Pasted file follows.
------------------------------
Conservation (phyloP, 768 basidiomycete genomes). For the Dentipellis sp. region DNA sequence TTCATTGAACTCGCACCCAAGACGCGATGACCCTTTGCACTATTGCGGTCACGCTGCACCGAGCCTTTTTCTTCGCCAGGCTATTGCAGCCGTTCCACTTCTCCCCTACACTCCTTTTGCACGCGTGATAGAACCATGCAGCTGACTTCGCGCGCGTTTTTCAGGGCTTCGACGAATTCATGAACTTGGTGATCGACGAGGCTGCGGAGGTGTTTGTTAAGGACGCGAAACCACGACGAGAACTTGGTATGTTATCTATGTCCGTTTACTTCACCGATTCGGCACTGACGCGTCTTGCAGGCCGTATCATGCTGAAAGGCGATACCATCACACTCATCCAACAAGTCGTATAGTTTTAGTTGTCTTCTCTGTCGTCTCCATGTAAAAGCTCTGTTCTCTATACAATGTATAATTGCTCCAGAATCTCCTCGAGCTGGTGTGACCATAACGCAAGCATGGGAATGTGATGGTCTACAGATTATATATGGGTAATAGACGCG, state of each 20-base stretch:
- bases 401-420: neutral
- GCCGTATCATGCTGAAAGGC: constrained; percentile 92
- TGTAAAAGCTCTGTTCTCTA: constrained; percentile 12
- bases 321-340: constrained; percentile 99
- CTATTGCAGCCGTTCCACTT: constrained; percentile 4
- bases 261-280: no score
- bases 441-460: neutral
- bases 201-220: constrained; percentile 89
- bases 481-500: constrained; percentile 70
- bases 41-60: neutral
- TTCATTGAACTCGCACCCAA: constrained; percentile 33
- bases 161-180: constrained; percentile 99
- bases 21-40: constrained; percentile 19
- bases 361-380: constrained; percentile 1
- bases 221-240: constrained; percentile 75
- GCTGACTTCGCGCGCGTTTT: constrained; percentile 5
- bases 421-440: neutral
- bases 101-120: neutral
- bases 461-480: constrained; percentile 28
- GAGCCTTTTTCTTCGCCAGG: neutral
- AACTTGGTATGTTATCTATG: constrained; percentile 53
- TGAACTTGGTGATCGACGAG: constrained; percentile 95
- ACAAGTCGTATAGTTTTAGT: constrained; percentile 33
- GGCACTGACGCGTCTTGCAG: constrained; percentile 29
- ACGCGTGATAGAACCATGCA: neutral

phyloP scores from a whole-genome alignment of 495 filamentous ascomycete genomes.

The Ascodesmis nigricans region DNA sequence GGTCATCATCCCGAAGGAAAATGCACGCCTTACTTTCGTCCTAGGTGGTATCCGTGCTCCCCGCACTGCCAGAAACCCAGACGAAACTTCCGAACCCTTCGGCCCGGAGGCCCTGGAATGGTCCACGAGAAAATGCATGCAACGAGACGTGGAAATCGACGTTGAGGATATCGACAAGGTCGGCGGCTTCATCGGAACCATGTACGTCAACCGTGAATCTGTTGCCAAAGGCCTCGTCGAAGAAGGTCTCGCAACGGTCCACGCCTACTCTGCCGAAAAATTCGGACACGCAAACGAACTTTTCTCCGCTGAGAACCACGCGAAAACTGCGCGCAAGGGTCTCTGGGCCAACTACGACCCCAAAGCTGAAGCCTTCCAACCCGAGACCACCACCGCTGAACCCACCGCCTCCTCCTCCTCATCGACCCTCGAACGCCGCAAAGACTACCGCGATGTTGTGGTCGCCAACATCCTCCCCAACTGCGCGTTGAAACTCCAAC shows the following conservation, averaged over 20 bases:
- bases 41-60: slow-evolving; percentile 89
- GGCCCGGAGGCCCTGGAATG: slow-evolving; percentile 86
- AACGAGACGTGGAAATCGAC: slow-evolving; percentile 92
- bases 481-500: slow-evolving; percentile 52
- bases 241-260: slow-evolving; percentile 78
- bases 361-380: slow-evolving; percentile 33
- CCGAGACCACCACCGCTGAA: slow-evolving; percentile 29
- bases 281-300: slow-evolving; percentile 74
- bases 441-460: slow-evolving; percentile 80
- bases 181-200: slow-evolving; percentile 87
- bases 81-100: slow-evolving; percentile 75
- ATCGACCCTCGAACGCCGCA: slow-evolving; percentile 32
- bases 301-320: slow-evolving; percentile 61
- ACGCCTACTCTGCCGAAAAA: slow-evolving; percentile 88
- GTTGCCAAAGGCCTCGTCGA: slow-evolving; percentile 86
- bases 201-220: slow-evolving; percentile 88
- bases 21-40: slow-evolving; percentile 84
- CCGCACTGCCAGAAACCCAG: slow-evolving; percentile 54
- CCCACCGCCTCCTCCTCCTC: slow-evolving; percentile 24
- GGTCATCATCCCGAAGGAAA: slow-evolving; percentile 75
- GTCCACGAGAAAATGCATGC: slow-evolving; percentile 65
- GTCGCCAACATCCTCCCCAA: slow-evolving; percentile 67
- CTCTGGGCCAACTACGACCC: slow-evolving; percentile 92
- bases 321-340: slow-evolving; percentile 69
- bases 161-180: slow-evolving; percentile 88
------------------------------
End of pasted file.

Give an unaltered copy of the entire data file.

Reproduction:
Conservation (phyloP, 768 basidiomycete genomes). For the Dentipellis sp. region DNA sequence TTCATTGAACTCGCACCCAAGACGCGATGACCCTTTGCACTATTGCGGTCACGCTGCACCGAGCCTTTTTCTTCGCCAGGCTATTGCAGCCGTTCCACTTCTCCCCTACACTCCTTTTGCACGCGTGATAGAACCATGCAGCTGACTTCGCGCGCGTTTTTCAGGGCTTCGACGAATTCATGAACTTGGTGATCGACGAGGCTGCGGAGGTGTTTGTTAAGGACGCGAAACCACGACGAGAACTTGGTATGTTATCTATGTCCGTTTACTTCACCGATTCGGCACTGACGCGTCTTGCAGGCCGTATCATGCTGAAAGGCGATACCATCACACTCATCCAACAAGTCGTATAGTTTTAGTTGTCTTCTCTGTCGTCTCCATGTAAAAGCTCTGTTCTCTATACAATGTATAATTGCTCCAGAATCTCCTCGAGCTGGTGTGACCATAACGCAAGCATGGGAATGTGATGGTCTACAGATTATATATGGGTAATAGACGCG, state of each 20-base stretch:
- bases 401-420: neutral
- GCCGTATCATGCTGAAAGGC: constrained; percentile 92
- TGTAAAAGCTCTGTTCTCTA: constrained; percentile 12
- bases 321-340: constrained; percentile 99
- CTATTGCAGCCGTTCCACTT: constrained; percentile 4
- bases 261-280: no score
- bases 441-460: neutral
- bases 201-220: constrained; percentile 89
- bases 481-500: constrained; percentile 70
- bases 41-60: neutral
- TTCATTGAACTCGCACCCAA: constrained; percentile 33
- bases 161-180: constrained; percentile 99
- bases 21-40: constrained; percentile 19
- bases 361-380: constrained; percentile 1
- bases 221-240: constrained; percentile 75
- GCTGACTTCGCGCGCGTTTT: constrained; percentile 5
- bases 421-440: neutral
- bases 101-120: neutral
- bases 461-480: constrained; percentile 28
- GAGCCTTTTTCTTCGCCAGG: neutral
- AACTTGGTATGTTATCTATG: constrained; percentile 53
- TGAACTTGGTGATCGACGAG: constrained; percentile 95
- ACAAGTCGTATAGTTTTAGT: constrained; percentile 33
- GGCACTGACGCGTCTTGCAG: constrained; percentile 29
- ACGCGTGATAGAACCATGCA: neutral

phyloP scores from a whole-genome alignment of 495 filamentous ascomycete genomes.

The Ascodesmis nigricans region DNA sequence GGTCATCATCCCGAAGGAAAATGCACGCCTTACTTTCGTCCTAGGTGGTATCCGTGCTCCCCGCACTGCCAGAAACCCAGACGAAACTTCCGAACCCTTCGGCCCGGAGGCCCTGGAATGGTCCACGAGAAAATGCATGCAACGAGACGTGGAAATCGACGTTGAGGATATCGACAAGGTCGGCGGCTTCATCGGAACCATGTACGTCAACCGTGAATCTGTTGCCAAAGGCCTCGTCGAAGAAGGTCTCGCAACGGTCCACGCCTACTCTGCCGAAAAATTCGGACACGCAAACGAACTTTTCTCCGCTGAGAACCACGCGAAAACTGCGCGCAAGGGTCTCTGGGCCAACTACGACCCCAAAGCTGAAGCCTTCCAACCCGAGACCACCACCGCTGAACCCACCGCCTCCTCCTCCTCATCGACCCTCGAACGCCGCAAAGACTACCGCGATGTTGTGGTCGCCAACATCCTCCCCAACTGCGCGTTGAAACTCCAAC shows the following conservation, averaged over 20 bases:
- bases 41-60: slow-evolving; percentile 89
- GGCCCGGAGGCCCTGGAATG: slow-evolving; percentile 86
- AACGAGACGTGGAAATCGAC: slow-evolving; percentile 92
- bases 481-500: slow-evolving; percentile 52
- bases 241-260: slow-evolving; percentile 78
- bases 361-380: slow-evolving; percentile 33
- CCGAGACCACCACCGCTGAA: slow-evolving; percentile 29
- bases 281-300: slow-evolving; percentile 74
- bases 441-460: slow-evolving; percentile 80
- bases 181-200: slow-evolving; percentile 87
- bases 81-100: slow-evolving; percentile 75
- ATCGACCCTCGAACGCCGCA: slow-evolving; percentile 32
- bases 301-320: slow-evolving; percentile 61
- ACGCCTACTCTGCCGAAAAA: slow-evolving; percentile 88
- GTTGCCAAAGGCCTCGTCGA: slow-evolving; percentile 86
- bases 201-220: slow-evolving; percentile 88
- bases 21-40: slow-evolving; percentile 84
- CCGCACTGCCAGAAACCCAG: slow-evolving; percentile 54
- CCCACCGCCTCCTCCTCCTC: slow-evolving; percentile 24
- GGTCATCATCCCGAAGGAAA: slow-evolving; percentile 75
- GTCCACGAGAAAATGCATGC: slow-evolving; percentile 65
- GTCGCCAACATCCTCCCCAA: slow-evolving; percentile 67
- CTCTGGGCCAACTACGACCC: slow-evolving; percentile 92
- bases 321-340: slow-evolving; percentile 69
- bases 161-180: slow-evolving; percentile 88